Borrow Mortgages

Should You Prepay Your Mortgage?

Ilyce Glink  |  July 2, 2019

Wondering if you should prepay your mortgage? Find out when you should -- and shouldn’t -- here.

Buying a home is one of the biggest investments you will make in your lifetime, but do you really want to be paying for it for the rest of your life? Your answer is probably no. If you have the means, is prepaying your mortgage a good idea?

Most of the time, it is. You will save a substantial amount of money in interest, shorten the length of the loan term, increase the equity you have in your home and own it outright sooner. But before you start writing checks to your mortgage company, there are a few things to consider to ensure that your money wouldn’t be better used elsewhere: Do you have any debt? Is your retirement plan on track? Do you have an emergency savings account?

If you do have debt, aren’t maxing out your retirement account contributions or don’t have between six months to a year’s salary in your emergency fund, then prepaying your mortgage isn’t something to consider just yet. But if you’re in good shape financially, consider this.

The Pros

By making just one extra mortgage payment per year, you could substantially reduce the total cost of your loan. For example, if you borrowed $100,000 on a 30-year loan at 4 percent, your monthly payment would be $477. If you make 13 payments a year instead of 12, you would save more than $10,000 in interest over the life of the loan and reduce your total loan term by four years. (You can use the calculator at Bankrate to see how it would affect your loan). And if you double your mortgage payment, you could pay off that same 30-year loan in only 11 years.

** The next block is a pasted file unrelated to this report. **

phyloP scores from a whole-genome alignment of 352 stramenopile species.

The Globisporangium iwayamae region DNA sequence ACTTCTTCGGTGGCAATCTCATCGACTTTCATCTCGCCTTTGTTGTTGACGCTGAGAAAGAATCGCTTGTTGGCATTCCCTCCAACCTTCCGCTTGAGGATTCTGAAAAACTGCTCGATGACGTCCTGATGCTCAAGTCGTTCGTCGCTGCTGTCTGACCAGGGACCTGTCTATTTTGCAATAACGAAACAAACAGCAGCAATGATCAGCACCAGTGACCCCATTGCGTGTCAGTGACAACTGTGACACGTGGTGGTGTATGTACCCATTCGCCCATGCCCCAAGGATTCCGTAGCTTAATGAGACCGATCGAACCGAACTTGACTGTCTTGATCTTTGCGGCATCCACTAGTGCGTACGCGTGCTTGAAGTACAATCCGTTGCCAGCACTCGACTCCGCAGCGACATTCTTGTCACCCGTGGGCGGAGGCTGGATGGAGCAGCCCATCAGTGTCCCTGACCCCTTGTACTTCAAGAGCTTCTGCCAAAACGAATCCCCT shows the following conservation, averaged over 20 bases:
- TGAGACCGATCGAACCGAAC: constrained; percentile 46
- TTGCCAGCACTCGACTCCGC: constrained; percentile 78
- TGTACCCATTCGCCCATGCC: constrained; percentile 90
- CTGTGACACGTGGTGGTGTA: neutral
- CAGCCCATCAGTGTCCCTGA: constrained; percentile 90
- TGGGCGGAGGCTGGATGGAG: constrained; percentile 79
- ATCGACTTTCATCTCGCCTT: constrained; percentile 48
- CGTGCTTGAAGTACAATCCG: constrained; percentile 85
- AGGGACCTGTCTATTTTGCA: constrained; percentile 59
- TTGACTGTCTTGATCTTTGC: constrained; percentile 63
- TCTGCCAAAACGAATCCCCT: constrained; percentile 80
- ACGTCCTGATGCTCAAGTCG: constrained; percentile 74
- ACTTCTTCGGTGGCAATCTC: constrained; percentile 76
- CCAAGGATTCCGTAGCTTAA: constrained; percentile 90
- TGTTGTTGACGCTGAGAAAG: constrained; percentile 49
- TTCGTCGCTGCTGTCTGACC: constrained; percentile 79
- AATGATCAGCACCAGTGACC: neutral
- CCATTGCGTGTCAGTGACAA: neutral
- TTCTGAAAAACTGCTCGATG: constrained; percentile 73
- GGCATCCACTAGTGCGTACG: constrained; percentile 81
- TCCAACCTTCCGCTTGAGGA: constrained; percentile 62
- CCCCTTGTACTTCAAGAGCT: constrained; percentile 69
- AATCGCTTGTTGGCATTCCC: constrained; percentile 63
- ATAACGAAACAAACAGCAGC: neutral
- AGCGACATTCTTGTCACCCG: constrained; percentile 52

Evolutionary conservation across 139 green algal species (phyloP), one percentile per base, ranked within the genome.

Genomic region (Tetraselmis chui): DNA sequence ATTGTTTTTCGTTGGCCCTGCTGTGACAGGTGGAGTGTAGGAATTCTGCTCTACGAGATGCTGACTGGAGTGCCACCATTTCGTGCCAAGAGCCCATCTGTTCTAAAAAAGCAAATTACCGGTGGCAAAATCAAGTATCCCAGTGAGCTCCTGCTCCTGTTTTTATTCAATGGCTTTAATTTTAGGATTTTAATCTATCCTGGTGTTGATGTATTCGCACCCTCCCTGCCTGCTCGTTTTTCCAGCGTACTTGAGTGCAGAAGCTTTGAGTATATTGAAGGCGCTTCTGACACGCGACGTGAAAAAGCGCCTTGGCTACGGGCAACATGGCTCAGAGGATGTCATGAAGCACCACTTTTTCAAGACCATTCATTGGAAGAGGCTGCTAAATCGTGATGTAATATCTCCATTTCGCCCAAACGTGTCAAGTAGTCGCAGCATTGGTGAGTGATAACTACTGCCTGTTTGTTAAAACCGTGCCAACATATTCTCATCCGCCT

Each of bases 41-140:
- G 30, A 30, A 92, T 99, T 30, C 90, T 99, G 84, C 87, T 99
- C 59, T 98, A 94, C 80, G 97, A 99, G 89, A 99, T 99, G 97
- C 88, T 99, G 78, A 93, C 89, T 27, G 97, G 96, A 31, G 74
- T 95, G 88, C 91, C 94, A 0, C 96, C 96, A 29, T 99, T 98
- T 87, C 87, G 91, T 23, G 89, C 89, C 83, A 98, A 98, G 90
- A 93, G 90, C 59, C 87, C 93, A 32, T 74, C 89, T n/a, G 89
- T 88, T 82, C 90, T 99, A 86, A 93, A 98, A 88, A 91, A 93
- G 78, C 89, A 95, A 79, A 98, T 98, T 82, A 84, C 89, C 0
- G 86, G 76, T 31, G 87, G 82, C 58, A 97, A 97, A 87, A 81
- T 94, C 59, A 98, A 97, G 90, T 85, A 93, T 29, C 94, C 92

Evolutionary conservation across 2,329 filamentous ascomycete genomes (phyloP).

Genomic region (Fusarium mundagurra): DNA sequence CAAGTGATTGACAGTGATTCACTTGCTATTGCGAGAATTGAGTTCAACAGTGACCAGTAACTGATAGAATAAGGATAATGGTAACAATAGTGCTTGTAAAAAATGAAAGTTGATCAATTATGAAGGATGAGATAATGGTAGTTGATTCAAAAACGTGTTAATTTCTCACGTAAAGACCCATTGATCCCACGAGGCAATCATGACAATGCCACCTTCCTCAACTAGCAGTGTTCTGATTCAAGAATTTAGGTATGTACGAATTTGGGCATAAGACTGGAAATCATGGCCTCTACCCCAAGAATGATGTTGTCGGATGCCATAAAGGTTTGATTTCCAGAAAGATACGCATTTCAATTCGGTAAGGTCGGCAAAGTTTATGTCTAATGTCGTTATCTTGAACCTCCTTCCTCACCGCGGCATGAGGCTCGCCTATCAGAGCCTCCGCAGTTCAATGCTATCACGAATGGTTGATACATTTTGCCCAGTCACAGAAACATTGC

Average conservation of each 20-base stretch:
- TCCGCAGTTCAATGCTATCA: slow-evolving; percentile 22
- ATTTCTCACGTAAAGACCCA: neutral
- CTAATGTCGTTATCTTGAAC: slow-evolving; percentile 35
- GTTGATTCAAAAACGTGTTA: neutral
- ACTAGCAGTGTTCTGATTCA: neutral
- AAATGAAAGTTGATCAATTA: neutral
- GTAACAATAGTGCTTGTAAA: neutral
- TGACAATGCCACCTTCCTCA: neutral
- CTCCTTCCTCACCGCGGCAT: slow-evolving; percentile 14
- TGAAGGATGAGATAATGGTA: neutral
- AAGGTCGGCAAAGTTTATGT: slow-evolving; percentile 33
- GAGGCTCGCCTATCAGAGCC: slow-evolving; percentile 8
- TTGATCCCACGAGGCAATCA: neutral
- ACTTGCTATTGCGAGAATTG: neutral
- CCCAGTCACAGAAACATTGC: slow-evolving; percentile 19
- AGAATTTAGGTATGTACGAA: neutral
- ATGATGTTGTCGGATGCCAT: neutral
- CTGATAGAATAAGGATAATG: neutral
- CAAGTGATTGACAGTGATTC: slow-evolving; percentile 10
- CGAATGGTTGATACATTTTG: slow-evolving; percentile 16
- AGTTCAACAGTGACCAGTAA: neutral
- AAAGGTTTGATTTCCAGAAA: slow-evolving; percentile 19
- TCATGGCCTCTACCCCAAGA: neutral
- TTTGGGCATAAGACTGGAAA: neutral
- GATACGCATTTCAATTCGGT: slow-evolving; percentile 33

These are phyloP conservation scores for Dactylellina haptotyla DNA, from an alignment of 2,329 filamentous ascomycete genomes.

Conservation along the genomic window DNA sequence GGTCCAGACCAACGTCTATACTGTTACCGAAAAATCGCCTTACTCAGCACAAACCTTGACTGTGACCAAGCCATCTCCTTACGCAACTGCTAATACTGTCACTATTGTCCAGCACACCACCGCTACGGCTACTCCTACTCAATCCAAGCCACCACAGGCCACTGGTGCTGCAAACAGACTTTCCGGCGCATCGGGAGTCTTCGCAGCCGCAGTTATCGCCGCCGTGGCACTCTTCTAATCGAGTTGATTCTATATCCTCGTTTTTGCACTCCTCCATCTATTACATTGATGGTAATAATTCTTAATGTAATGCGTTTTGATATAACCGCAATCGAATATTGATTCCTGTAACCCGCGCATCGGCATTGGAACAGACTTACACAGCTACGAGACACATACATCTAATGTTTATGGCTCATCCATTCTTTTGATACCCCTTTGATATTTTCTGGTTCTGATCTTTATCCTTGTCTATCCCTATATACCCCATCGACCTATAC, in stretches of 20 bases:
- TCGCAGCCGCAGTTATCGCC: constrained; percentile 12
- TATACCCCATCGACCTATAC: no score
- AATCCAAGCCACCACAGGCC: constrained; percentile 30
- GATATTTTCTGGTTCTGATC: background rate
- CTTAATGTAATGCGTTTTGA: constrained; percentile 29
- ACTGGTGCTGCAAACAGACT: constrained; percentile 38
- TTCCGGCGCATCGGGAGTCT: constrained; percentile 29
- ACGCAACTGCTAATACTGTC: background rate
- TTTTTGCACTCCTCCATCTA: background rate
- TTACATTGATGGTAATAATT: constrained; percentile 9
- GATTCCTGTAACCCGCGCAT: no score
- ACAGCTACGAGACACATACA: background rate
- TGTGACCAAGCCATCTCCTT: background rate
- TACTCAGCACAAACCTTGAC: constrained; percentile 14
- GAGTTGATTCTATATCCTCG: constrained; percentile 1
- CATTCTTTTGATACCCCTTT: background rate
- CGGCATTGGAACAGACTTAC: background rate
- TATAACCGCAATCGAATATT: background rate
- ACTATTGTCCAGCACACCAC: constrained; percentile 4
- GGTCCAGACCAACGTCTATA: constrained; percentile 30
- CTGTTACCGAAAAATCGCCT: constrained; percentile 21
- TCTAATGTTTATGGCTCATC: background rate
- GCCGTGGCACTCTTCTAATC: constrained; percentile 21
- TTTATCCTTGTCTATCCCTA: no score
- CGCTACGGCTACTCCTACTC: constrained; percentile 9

When you’re writing a check to the bank for the extra payment, it’s important to mark on it that you want it to be applied to the principal. If you don’t, the bank might apply the extra payment to interest, and paying interest in advance does not earn you any more equity in your home. But do your homework. Prepayment penalties — which can be owed to a lender for prepaying a mortgage within a specified time period — are much less common than they were before the Great Recession, but do still apply in some cases (although typically just during the first two to four years of a loan).

The Cons

Remember that prepaying a mortgage isn’t the best option for everyone. And in addition to making sure that your other higher-interest, non-deductible debts are paid first and your retirement and emergency savings accounts are in order, there are a few other reasons why you might not choose to prepare your mortgage:

  • Your interest rate is extremely low. If you were lucky enough to refinance into a 30-year fixed-rate loan at 4 percent or below, that’s a historic interest rate. You might want to keep that rate and use your free cash for something else, like…
  • You’ve found other investments with a higher rate of return. You might decide to invest your savings in the stock market or another investment that has a higher rate of return over time. Or, you might decide to buy investment property.

But if neither of these scenarios apply to you, go ahead and apply a few extra payments to your principal this year. The less time it takes you to pay off your loan, the more money you’ll save in the long run.

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